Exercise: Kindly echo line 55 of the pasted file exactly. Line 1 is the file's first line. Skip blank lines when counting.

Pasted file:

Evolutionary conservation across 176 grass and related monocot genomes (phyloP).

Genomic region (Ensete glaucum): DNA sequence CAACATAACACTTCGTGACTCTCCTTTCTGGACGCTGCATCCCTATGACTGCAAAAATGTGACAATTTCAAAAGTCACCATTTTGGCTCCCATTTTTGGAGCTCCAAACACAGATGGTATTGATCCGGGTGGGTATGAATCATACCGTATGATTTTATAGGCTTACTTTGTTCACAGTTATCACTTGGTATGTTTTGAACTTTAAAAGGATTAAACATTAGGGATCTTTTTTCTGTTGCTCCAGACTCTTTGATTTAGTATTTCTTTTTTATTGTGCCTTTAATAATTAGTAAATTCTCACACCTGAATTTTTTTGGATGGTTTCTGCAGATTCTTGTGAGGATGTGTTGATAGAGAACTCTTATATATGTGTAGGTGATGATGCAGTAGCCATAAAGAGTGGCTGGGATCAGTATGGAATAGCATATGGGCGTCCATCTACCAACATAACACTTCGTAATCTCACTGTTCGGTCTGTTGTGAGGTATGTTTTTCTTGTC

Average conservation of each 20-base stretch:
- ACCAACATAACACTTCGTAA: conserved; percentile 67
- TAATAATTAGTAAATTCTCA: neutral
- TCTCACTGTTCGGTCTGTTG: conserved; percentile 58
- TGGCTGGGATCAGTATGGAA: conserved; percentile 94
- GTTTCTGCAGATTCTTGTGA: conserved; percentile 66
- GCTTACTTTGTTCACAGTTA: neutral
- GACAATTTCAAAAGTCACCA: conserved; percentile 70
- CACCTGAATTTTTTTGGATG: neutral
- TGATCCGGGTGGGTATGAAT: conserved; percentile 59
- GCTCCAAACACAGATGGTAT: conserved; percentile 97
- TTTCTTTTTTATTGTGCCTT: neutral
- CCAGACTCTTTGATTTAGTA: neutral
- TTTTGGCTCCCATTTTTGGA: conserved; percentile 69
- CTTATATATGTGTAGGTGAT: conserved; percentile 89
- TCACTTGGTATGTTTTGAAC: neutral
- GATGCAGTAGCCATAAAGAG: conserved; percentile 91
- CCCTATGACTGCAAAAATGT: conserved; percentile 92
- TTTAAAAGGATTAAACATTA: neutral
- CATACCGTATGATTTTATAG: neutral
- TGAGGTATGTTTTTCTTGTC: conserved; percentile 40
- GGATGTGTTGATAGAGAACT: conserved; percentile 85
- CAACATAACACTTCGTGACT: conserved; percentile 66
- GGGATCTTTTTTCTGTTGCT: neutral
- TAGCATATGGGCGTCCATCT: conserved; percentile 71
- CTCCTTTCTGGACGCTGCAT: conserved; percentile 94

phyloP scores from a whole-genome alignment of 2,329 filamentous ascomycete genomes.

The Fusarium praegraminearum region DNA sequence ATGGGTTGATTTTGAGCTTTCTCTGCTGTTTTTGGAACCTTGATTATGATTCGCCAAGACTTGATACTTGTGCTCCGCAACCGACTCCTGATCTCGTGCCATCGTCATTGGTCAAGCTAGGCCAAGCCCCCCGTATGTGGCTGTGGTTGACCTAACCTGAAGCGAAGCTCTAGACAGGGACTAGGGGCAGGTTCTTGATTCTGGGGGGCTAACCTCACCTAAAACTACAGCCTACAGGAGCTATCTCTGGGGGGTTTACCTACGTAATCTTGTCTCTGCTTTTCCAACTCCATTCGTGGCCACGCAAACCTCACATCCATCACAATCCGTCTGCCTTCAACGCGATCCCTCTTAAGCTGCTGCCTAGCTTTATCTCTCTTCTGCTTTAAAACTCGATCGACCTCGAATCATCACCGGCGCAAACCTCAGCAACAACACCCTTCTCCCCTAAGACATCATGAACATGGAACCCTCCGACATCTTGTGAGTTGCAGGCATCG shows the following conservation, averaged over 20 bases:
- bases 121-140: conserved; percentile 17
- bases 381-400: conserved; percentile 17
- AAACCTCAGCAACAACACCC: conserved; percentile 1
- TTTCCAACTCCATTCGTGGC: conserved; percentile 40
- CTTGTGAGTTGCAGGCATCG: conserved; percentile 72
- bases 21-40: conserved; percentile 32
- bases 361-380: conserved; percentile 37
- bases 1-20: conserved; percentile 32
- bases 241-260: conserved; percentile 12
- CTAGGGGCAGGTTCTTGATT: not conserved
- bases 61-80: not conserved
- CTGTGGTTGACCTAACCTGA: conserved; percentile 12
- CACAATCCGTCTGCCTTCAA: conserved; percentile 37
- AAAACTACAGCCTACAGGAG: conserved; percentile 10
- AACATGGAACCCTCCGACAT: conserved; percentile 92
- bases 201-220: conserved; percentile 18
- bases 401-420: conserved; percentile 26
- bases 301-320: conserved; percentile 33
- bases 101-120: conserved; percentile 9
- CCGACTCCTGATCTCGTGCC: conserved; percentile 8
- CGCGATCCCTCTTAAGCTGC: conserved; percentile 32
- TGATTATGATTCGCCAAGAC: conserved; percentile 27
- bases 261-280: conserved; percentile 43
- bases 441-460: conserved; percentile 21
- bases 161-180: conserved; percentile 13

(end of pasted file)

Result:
- bases 161-180: conserved; percentile 13